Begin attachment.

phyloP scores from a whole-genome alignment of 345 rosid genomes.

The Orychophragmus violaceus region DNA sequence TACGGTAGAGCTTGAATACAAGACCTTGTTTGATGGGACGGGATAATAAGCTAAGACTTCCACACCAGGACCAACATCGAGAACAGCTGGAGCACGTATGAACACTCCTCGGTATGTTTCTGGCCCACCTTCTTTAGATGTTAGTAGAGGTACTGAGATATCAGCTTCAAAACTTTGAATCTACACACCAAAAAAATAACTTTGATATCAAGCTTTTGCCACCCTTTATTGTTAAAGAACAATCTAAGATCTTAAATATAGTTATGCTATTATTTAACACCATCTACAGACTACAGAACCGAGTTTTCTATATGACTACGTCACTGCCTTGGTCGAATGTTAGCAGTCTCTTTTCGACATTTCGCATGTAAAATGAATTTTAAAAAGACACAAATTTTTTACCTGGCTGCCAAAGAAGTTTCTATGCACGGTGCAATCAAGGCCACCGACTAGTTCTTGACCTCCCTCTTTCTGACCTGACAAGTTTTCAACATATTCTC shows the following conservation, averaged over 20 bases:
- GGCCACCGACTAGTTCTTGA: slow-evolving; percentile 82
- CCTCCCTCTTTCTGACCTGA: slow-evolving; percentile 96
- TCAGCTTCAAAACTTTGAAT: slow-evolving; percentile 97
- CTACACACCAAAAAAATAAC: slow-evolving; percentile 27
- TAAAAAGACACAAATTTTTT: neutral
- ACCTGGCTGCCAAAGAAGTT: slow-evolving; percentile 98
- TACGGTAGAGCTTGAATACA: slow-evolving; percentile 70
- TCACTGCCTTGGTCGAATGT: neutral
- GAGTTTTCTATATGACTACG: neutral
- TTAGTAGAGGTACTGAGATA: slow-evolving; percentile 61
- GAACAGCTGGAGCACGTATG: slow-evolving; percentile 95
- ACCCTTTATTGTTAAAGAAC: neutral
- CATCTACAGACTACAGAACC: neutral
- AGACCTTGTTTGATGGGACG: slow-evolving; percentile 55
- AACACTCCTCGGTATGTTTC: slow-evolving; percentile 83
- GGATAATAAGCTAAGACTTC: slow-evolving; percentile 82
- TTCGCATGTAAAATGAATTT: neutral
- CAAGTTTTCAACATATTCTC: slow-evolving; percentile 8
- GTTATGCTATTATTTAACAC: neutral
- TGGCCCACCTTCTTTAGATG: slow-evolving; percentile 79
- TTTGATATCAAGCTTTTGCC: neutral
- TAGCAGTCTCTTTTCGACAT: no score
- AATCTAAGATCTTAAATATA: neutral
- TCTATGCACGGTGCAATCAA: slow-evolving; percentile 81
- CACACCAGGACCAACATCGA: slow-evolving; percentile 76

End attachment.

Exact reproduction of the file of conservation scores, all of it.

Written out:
phyloP scores from a whole-genome alignment of 345 rosid genomes.

The Orychophragmus violaceus region DNA sequence TACGGTAGAGCTTGAATACAAGACCTTGTTTGATGGGACGGGATAATAAGCTAAGACTTCCACACCAGGACCAACATCGAGAACAGCTGGAGCACGTATGAACACTCCTCGGTATGTTTCTGGCCCACCTTCTTTAGATGTTAGTAGAGGTACTGAGATATCAGCTTCAAAACTTTGAATCTACACACCAAAAAAATAACTTTGATATCAAGCTTTTGCCACCCTTTATTGTTAAAGAACAATCTAAGATCTTAAATATAGTTATGCTATTATTTAACACCATCTACAGACTACAGAACCGAGTTTTCTATATGACTACGTCACTGCCTTGGTCGAATGTTAGCAGTCTCTTTTCGACATTTCGCATGTAAAATGAATTTTAAAAAGACACAAATTTTTTACCTGGCTGCCAAAGAAGTTTCTATGCACGGTGCAATCAAGGCCACCGACTAGTTCTTGACCTCCCTCTTTCTGACCTGACAAGTTTTCAACATATTCTC shows the following conservation, averaged over 20 bases:
- GGCCACCGACTAGTTCTTGA: slow-evolving; percentile 82
- CCTCCCTCTTTCTGACCTGA: slow-evolving; percentile 96
- TCAGCTTCAAAACTTTGAAT: slow-evolving; percentile 97
- CTACACACCAAAAAAATAAC: slow-evolving; percentile 27
- TAAAAAGACACAAATTTTTT: neutral
- ACCTGGCTGCCAAAGAAGTT: slow-evolving; percentile 98
- TACGGTAGAGCTTGAATACA: slow-evolving; percentile 70
- TCACTGCCTTGGTCGAATGT: neutral
- GAGTTTTCTATATGACTACG: neutral
- TTAGTAGAGGTACTGAGATA: slow-evolving; percentile 61
- GAACAGCTGGAGCACGTATG: slow-evolving; percentile 95
- ACCCTTTATTGTTAAAGAAC: neutral
- CATCTACAGACTACAGAACC: neutral
- AGACCTTGTTTGATGGGACG: slow-evolving; percentile 55
- AACACTCCTCGGTATGTTTC: slow-evolving; percentile 83
- GGATAATAAGCTAAGACTTC: slow-evolving; percentile 82
- TTCGCATGTAAAATGAATTT: neutral
- CAAGTTTTCAACATATTCTC: slow-evolving; percentile 8
- GTTATGCTATTATTTAACAC: neutral
- TGGCCCACCTTCTTTAGATG: slow-evolving; percentile 79
- TTTGATATCAAGCTTTTGCC: neutral
- TAGCAGTCTCTTTTCGACAT: no score
- AATCTAAGATCTTAAATATA: neutral
- TCTATGCACGGTGCAATCAA: slow-evolving; percentile 81
- CACACCAGGACCAACATCGA: slow-evolving; percentile 76